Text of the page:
Court name
Harare High Court
Case number
540 of 2022

Mboma v Kambarami and Another (540 of 2022) [2022] ZWHHC 540 (10 August 2022);

Media neutral citation
[2022] ZWHHC 540
Musithu J

HH 540-22

HC 228/21




KUDA KAMBARAMI                                                                    






HARARE, 16 July 2021 & 10 August 2022


Opposed Application

Mr T Nyamakura, for the applicants

Mr CT Tinarwo, for the respondent 



MUSITHU J: The applicants seek the setting aside of a judgment granted against them in default on the 18 November 2020.  The application was made in terms of r 449(1)(a) of the High Court Rules 1971 (the rules).  The order sought is couched as follows:


  1. The default judgment granted under HC6577/20 on the 18th of November 2020 be and is hereby rescinded.
  2. Respondent shall pay the Applicant’s costs of suit on the higher scale of attorney and client.”



The applicants are the principals of a mining syndicate called Two Giants Mining Syndicate operating at reserve number 1731DB1 Tatagura Cluster Mbedzi Farm. The respondent is a registered mining syndicate also claiming to have authority to do mining activities at the aforementioned mining reserve.  The respondent approached this court on an urgent basis seeking a spoliation order and the order was granted in default on 16 November 2020.

The applicants claim that they were not served with the urgent chamber application nor the notice of set down, and for that reason, the order of 16 November 2020 was granted in error. The applicants only got to know of the order when they were ejected from the mining site on the 2 December 2020.  They then decided to approach this Court seeking the rescission of the order as it was granted erroneously.  The respondent opposed the application.

Applicants’ Case

The applicants’ contend that the order granted under HC 6577/20 was erroneously granted as the applicants herein were not served with the application for spoliation and the notice of set down.  They only got to know of the spoliation order when they were ejected from the mining site on the 2 December 2020.  They explain their position as follows. On 3 December 2020 they learnt that the respondent had obtained a spoliation order against them in default.  Their bone of contention is that they were not given an opportunity to defend the proceedings in HC 6577/20 as they were not served at all.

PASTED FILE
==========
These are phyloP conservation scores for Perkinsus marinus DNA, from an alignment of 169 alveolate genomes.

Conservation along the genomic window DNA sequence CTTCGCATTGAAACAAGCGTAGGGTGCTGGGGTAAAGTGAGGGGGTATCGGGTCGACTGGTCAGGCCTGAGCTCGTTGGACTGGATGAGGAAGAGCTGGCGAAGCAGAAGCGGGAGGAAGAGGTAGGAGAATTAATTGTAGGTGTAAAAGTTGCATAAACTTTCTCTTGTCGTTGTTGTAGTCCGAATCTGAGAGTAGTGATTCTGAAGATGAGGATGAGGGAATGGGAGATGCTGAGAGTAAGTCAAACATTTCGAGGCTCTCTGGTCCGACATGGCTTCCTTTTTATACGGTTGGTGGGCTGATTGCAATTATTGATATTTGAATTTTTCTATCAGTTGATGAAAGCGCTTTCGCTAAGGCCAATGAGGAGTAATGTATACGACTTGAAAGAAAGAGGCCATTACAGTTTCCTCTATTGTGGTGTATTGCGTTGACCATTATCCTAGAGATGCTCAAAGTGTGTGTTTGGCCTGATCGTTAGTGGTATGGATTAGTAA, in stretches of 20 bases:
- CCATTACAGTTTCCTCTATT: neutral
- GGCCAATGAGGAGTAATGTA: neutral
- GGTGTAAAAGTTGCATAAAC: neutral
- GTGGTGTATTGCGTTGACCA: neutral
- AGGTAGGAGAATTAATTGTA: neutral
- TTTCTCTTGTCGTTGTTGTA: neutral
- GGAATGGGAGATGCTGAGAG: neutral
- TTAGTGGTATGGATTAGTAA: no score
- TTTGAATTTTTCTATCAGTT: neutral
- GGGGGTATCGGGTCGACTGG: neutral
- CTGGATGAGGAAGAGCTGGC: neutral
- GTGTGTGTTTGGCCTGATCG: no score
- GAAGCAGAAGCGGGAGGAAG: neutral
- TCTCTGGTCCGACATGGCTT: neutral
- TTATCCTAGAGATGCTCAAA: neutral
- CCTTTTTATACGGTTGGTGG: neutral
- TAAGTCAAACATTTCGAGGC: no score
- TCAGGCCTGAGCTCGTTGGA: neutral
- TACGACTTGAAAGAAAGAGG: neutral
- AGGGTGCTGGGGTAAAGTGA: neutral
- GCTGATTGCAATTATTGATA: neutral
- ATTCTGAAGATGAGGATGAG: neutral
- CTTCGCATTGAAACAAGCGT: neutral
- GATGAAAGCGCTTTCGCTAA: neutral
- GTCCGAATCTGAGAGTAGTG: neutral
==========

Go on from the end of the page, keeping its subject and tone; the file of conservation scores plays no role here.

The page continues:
The proof of service under HC 6577/20 showed that the urgent chamber application for spoliation was served on a gentlemen only identified as Taku who was in the company of Boaz. The applicants deny having employees who go by such names.  The only employee whose name resembled that of the said Taku was Takudzwa Muchemwa who deposed to a supporting affidavit denying having been served with any court process by the respondent.  It is against this background that the applicants alleged that the order was granted in error as there was no proper service.  If chikowero J had not been misled by the false proof of service, he would not have been inclined to grant the order.

Regarding the merits, the applicants averred that they had a strong case against the respondent.  The mining site where the respondent claimed to have been despoiled was owned by Two Giants Mining Syndicate in which the applicants were the principals.  The respondent was never in possession or occupation of the mine as it alleged in its application for a spoliation order.  The applicants had always been in effective occupation of the mining site having been issued with a special grant certificate on 17 December 2019.  On its part, the respondent was only issued with a special grant certificate on 13 August 2020, some eight months after the applicant had been authorised to extract minerals from the mining site.